November is the month to remember our beloved dead. We begin with All Saints Day on November 1st, followed by All Souls Day on November 2nd, and the Jesuits have our own family celebration on November 5th - a day to affectionately remember our brothers who have been canonized and beatified. The Jesuits have 45 saints and 140 blessed and there are many more Jesuits whose love of God and devoted service has been rewarded by God. We rejoice with our brothers who have achieved the goal that each of us on earth still strives to attain.

The following is the preface of the Mass in honor of All Saints and Blessed:

Holy Father, almighty and eternal God,
it is indeed right, and the way to salvation,
to thank you at all times and in every place.

As we pass through this changing world
on pilgrimage to heaven,
you point out to us, each in his own calling,
the sure path to perfect union with your Son
through the Saints and Blessed of our Society.
In our work to advance your kingdom
you have given them to us
as our inspiration and example,
as our patrons and friends,
as our companions in adoration.
Sustained by their prayers,
our Society is to go forward in strength,
advancing your glory throughout the world,
and working with greater zeal
at the task you have assigned to it.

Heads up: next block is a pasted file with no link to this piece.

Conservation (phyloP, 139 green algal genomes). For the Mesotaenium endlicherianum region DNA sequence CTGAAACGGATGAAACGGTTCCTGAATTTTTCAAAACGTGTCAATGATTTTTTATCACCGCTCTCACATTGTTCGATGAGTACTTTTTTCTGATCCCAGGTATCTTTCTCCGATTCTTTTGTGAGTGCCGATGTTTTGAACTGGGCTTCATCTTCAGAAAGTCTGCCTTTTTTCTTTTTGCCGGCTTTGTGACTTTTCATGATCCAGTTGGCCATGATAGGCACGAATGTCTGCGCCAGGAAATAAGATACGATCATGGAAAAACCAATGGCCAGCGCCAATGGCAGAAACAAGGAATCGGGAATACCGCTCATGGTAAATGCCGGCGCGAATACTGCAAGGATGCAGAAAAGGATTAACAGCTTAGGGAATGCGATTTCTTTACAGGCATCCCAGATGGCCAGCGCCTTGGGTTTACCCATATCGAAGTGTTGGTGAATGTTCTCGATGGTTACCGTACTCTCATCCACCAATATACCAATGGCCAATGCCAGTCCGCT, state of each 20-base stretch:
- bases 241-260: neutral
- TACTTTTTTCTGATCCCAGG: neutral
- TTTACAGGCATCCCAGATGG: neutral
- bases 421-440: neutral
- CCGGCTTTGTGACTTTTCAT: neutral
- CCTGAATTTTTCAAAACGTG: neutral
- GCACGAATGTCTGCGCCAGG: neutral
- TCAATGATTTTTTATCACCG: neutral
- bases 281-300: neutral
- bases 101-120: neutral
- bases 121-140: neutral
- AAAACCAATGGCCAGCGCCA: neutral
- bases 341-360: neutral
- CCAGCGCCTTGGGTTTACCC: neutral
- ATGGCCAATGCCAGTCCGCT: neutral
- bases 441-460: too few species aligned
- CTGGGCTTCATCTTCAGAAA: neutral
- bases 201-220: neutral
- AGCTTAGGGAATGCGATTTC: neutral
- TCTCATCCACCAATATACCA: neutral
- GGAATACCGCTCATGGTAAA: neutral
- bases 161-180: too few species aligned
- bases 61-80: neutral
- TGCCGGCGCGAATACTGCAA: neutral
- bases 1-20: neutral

We join the angels and saints in their
great hymn of praise.

If a deceased Jesuit has been meaningful to you,
I invite you to make a special prayer in his honor today.

The Nicene Creed

We believe in one God, the Father, the Almighty, maker of heaven and earth, of all that is, seen and unseen.

We believe in one Lord, Jesus Christ, the only Son of God, eternally begotten of the Father, God from God, Light from Light, true God from true God, begotten, not made, of one Being with the Father. Through him all things were made. For us and for our salvation he came down from heaven: by the power of the Holy Spirit he became incarnate from the Virgin Mary, and was made man. For our sake he was crucified under Pontius Pilate; he suffered death and was buried. On the third day he rose again in accordance with the Scriptures; he ascended into heaven and is seated at the right hand of the Father. He will come again in glory to judge the living and the dead, and his kingdom will have no end.